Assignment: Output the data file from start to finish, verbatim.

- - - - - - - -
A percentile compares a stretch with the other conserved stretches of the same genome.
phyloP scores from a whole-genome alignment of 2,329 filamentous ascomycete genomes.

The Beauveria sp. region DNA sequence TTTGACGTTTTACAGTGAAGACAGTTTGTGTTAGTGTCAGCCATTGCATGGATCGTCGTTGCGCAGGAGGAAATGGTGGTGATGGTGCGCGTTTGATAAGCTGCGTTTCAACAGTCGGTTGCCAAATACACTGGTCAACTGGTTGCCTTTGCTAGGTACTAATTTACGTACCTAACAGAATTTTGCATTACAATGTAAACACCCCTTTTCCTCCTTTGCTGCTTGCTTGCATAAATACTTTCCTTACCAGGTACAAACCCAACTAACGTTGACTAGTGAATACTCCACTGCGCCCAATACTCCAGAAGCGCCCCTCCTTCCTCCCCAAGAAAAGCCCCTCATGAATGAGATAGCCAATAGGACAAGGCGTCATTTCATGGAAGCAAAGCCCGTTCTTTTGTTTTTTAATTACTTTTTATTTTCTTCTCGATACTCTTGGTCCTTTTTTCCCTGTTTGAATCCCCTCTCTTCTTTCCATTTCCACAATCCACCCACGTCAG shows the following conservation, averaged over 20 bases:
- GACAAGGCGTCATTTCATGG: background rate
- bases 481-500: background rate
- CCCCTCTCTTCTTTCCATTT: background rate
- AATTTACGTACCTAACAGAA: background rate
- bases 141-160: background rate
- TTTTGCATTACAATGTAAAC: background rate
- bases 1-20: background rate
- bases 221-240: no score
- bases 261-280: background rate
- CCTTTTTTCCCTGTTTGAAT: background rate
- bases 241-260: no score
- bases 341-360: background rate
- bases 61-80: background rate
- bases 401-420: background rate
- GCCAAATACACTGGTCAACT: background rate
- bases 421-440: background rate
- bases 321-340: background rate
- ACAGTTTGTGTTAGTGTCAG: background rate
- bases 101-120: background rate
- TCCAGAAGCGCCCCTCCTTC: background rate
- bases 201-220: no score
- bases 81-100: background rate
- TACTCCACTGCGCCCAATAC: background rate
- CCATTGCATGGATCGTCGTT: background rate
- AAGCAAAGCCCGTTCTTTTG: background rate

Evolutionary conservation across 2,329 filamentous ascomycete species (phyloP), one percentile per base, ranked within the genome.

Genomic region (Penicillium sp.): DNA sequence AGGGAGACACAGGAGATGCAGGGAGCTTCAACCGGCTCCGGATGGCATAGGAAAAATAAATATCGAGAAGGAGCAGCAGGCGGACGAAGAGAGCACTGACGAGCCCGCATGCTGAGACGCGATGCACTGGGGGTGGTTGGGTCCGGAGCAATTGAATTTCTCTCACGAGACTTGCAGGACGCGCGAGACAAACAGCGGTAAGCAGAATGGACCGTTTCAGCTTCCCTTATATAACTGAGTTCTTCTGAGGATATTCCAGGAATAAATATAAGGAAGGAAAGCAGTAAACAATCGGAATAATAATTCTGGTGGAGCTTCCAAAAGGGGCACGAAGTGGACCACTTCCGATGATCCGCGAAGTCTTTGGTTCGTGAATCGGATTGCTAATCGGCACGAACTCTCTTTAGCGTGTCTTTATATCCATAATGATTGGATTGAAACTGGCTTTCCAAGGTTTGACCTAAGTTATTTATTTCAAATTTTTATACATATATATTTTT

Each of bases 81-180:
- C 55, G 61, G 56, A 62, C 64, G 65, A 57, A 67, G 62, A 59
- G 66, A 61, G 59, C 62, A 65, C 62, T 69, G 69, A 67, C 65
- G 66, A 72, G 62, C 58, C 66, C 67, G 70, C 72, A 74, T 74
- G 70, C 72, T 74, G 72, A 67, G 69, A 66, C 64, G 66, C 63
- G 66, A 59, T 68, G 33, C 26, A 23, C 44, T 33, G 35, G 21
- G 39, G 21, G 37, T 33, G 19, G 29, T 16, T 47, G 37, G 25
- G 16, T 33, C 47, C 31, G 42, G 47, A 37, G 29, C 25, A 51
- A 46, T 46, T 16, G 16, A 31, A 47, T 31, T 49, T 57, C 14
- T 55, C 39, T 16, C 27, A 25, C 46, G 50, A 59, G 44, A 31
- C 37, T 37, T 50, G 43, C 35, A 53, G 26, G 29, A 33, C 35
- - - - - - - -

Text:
A percentile compares a stretch with the other conserved stretches of the same genome.
phyloP scores from a whole-genome alignment of 2,329 filamentous ascomycete genomes.

The Beauveria sp. region DNA sequence TTTGACGTTTTACAGTGAAGACAGTTTGTGTTAGTGTCAGCCATTGCATGGATCGTCGTTGCGCAGGAGGAAATGGTGGTGATGGTGCGCGTTTGATAAGCTGCGTTTCAACAGTCGGTTGCCAAATACACTGGTCAACTGGTTGCCTTTGCTAGGTACTAATTTACGTACCTAACAGAATTTTGCATTACAATGTAAACACCCCTTTTCCTCCTTTGCTGCTTGCTTGCATAAATACTTTCCTTACCAGGTACAAACCCAACTAACGTTGACTAGTGAATACTCCACTGCGCCCAATACTCCAGAAGCGCCCCTCCTTCCTCCCCAAGAAAAGCCCCTCATGAATGAGATAGCCAATAGGACAAGGCGTCATTTCATGGAAGCAAAGCCCGTTCTTTTGTTTTTTAATTACTTTTTATTTTCTTCTCGATACTCTTGGTCCTTTTTTCCCTGTTTGAATCCCCTCTCTTCTTTCCATTTCCACAATCCACCCACGTCAG shows the following conservation, averaged over 20 bases:
- GACAAGGCGTCATTTCATGG: background rate
- bases 481-500: background rate
- CCCCTCTCTTCTTTCCATTT: background rate
- AATTTACGTACCTAACAGAA: background rate
- bases 141-160: background rate
- TTTTGCATTACAATGTAAAC: background rate
- bases 1-20: background rate
- bases 221-240: no score
- bases 261-280: background rate
- CCTTTTTTCCCTGTTTGAAT: background rate
- bases 241-260: no score
- bases 341-360: background rate
- bases 61-80: background rate
- bases 401-420: background rate
- GCCAAATACACTGGTCAACT: background rate
- bases 421-440: background rate
- bases 321-340: background rate
- ACAGTTTGTGTTAGTGTCAG: background rate
- bases 101-120: background rate
- TCCAGAAGCGCCCCTCCTTC: background rate
- bases 201-220: no score
- bases 81-100: background rate
- TACTCCACTGCGCCCAATAC: background rate
- CCATTGCATGGATCGTCGTT: background rate
- AAGCAAAGCCCGTTCTTTTG: background rate

Evolutionary conservation across 2,329 filamentous ascomycete species (phyloP), one percentile per base, ranked within the genome.

Genomic region (Penicillium sp.): DNA sequence AGGGAGACACAGGAGATGCAGGGAGCTTCAACCGGCTCCGGATGGCATAGGAAAAATAAATATCGAGAAGGAGCAGCAGGCGGACGAAGAGAGCACTGACGAGCCCGCATGCTGAGACGCGATGCACTGGGGGTGGTTGGGTCCGGAGCAATTGAATTTCTCTCACGAGACTTGCAGGACGCGCGAGACAAACAGCGGTAAGCAGAATGGACCGTTTCAGCTTCCCTTATATAACTGAGTTCTTCTGAGGATATTCCAGGAATAAATATAAGGAAGGAAAGCAGTAAACAATCGGAATAATAATTCTGGTGGAGCTTCCAAAAGGGGCACGAAGTGGACCACTTCCGATGATCCGCGAAGTCTTTGGTTCGTGAATCGGATTGCTAATCGGCACGAACTCTCTTTAGCGTGTCTTTATATCCATAATGATTGGATTGAAACTGGCTTTCCAAGGTTTGACCTAAGTTATTTATTTCAAATTTTTATACATATATATTTTT

Each of bases 81-180:
- C 55, G 61, G 56, A 62, C 64, G 65, A 57, A 67, G 62, A 59
- G 66, A 61, G 59, C 62, A 65, C 62, T 69, G 69, A 67, C 65
- G 66, A 72, G 62, C 58, C 66, C 67, G 70, C 72, A 74, T 74
- G 70, C 72, T 74, G 72, A 67, G 69, A 66, C 64, G 66, C 63
- G 66, A 59, T 68, G 33, C 26, A 23, C 44, T 33, G 35, G 21
- G 39, G 21, G 37, T 33, G 19, G 29, T 16, T 47, G 37, G 25
- G 16, T 33, C 47, C 31, G 42, G 47, A 37, G 29, C 25, A 51
- A 46, T 46, T 16, G 16, A 31, A 47, T 31, T 49, T 57, C 14
- T 55, C 39, T 16, C 27, A 25, C 46, G 50, A 59, G 44, A 31
- C 37, T 37, T 50, G 43, C 35, A 53, G 26, G 29, A 33, C 35